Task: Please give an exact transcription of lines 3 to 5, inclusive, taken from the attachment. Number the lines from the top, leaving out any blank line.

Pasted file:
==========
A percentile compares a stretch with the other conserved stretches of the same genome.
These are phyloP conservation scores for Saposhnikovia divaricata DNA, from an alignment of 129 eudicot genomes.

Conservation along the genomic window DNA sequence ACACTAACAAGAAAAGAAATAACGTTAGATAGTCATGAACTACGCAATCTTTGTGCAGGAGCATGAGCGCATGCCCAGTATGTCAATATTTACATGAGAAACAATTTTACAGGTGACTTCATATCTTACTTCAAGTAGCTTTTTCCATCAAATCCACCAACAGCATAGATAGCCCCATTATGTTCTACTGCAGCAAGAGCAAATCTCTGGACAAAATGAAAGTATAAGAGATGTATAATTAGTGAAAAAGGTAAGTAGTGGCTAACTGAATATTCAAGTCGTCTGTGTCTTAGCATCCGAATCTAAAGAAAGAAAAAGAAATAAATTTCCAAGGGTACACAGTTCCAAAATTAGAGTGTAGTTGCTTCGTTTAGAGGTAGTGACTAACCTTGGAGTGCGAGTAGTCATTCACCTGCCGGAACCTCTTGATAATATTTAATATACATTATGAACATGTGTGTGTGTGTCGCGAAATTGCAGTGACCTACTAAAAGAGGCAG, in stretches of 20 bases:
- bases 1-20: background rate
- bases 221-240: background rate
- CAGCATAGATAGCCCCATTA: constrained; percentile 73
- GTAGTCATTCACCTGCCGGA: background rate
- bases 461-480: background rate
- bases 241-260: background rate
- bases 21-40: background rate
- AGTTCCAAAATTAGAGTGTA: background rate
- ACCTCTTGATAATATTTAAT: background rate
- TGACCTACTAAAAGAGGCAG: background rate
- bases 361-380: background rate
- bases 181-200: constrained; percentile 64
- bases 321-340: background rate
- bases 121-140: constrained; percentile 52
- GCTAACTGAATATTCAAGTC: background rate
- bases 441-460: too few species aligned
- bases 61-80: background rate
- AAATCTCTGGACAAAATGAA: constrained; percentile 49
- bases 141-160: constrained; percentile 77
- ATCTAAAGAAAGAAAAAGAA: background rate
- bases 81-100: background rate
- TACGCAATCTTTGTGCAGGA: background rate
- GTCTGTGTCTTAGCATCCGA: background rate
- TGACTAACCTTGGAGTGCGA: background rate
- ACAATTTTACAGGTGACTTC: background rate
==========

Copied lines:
Conservation along the genomic window DNA sequence ACACTAACAAGAAAAGAAATAACGTTAGATAGTCATGAACTACGCAATCTTTGTGCAGGAGCATGAGCGCATGCCCAGTATGTCAATATTTACATGAGAAACAATTTTACAGGTGACTTCATATCTTACTTCAAGTAGCTTTTTCCATCAAATCCACCAACAGCATAGATAGCCCCATTATGTTCTACTGCAGCAAGAGCAAATCTCTGGACAAAATGAAAGTATAAGAGATGTATAATTAGTGAAAAAGGTAAGTAGTGGCTAACTGAATATTCAAGTCGTCTGTGTCTTAGCATCCGAATCTAAAGAAAGAAAAAGAAATAAATTTCCAAGGGTACACAGTTCCAAAATTAGAGTGTAGTTGCTTCGTTTAGAGGTAGTGACTAACCTTGGAGTGCGAGTAGTCATTCACCTGCCGGAACCTCTTGATAATATTTAATATACATTATGAACATGTGTGTGTGTGTCGCGAAATTGCAGTGACCTACTAAAAGAGGCAG, in stretches of 20 bases:
- bases 1-20: background rate
- bases 221-240: background rate